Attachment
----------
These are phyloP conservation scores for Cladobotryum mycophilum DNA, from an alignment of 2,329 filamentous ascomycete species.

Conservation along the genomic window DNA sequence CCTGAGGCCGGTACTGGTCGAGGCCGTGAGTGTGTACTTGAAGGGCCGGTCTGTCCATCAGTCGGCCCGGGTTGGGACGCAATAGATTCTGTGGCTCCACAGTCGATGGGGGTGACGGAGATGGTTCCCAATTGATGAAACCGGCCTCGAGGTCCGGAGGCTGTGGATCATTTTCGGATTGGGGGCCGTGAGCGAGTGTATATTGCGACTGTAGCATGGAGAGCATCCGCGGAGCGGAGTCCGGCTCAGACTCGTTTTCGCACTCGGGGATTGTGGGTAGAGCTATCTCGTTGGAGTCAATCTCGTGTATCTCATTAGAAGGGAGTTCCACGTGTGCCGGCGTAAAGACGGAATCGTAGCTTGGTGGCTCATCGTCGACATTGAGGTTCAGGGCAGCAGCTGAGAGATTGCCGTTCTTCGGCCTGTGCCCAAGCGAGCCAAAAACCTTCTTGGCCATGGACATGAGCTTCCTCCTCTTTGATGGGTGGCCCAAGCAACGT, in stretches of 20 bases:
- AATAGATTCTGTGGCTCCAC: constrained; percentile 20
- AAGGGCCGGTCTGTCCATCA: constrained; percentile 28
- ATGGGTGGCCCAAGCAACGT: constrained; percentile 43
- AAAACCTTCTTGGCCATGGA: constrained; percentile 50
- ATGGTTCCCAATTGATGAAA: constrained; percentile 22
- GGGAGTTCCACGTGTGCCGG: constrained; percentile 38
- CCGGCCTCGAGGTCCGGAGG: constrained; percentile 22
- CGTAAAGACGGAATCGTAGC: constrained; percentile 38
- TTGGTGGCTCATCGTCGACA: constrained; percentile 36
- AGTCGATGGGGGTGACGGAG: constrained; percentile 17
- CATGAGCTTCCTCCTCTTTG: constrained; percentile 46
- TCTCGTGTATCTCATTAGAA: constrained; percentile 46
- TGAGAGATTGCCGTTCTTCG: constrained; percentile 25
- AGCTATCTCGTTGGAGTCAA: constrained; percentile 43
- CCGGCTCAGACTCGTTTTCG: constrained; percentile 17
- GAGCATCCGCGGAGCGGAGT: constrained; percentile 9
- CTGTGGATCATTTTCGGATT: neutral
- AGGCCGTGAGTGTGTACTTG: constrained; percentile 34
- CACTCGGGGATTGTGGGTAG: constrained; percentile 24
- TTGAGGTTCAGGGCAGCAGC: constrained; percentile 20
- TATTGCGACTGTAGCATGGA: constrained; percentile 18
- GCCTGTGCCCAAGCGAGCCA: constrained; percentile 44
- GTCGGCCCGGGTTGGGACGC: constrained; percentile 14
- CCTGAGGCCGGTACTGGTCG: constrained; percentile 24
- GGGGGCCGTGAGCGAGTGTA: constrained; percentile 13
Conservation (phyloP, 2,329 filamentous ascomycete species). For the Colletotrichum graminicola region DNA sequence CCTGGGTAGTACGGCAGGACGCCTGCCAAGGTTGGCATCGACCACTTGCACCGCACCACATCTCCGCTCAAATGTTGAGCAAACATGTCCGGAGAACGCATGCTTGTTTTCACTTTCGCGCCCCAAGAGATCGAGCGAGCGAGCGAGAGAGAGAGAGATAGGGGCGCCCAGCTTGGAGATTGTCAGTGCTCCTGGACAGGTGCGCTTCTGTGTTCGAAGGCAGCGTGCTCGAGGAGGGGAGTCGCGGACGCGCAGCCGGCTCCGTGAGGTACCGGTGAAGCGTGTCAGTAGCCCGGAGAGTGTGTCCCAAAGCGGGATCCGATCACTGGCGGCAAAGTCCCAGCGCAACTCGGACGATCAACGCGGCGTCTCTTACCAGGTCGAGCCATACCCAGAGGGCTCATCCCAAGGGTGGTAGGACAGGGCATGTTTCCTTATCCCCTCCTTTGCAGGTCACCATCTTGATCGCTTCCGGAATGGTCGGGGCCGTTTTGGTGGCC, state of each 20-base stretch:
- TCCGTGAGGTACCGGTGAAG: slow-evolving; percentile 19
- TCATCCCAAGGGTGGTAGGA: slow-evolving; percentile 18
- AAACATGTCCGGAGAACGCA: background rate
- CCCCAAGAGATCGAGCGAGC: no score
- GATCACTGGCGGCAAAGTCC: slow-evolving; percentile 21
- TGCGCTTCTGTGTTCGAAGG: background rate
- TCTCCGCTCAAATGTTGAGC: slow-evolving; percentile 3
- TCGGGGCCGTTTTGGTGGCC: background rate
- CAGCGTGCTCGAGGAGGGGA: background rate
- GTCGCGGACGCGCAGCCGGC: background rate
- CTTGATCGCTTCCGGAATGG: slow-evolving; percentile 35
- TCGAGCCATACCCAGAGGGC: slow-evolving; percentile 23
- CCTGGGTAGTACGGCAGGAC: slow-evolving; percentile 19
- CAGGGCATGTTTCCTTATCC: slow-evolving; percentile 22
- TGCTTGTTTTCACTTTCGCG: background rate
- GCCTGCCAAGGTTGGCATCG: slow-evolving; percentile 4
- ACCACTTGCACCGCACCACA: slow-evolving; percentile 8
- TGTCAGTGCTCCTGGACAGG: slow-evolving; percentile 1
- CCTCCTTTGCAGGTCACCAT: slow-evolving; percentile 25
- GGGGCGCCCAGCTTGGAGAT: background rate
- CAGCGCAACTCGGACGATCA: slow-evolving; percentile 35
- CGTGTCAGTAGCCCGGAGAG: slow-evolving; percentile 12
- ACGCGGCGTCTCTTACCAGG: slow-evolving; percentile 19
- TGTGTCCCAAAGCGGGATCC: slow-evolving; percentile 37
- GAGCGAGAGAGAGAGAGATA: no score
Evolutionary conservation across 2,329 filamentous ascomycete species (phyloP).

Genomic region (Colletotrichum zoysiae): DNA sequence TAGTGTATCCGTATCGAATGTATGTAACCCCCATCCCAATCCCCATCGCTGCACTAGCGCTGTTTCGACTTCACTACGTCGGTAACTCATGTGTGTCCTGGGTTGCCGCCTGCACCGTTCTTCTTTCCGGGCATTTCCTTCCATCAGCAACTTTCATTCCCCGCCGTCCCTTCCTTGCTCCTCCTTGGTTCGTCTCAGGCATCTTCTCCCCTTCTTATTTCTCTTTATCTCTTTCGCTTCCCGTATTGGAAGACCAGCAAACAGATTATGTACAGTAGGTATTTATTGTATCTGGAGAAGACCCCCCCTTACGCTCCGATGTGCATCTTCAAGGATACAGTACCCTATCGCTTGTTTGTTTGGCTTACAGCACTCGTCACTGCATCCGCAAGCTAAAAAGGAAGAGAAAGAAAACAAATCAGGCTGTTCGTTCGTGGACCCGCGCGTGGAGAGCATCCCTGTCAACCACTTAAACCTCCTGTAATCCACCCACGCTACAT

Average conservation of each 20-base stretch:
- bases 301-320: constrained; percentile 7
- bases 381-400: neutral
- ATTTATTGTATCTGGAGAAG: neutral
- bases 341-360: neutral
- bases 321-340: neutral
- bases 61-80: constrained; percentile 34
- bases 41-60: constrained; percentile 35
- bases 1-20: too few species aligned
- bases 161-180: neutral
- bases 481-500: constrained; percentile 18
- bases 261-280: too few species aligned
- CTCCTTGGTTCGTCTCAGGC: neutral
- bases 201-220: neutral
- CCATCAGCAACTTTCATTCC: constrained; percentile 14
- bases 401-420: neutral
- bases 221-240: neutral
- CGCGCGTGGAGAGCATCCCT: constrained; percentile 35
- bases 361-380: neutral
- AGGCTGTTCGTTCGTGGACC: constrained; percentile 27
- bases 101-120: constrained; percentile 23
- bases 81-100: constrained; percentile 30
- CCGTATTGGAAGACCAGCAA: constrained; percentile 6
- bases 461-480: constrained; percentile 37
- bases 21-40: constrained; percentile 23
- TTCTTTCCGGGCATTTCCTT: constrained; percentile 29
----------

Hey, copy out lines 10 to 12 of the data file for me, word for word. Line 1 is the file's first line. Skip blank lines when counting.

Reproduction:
- CGTAAAGACGGAATCGTAGC: constrained; percentile 38
- TTGGTGGCTCATCGTCGACA: constrained; percentile 36
- AGTCGATGGGGGTGACGGAG: constrained; percentile 17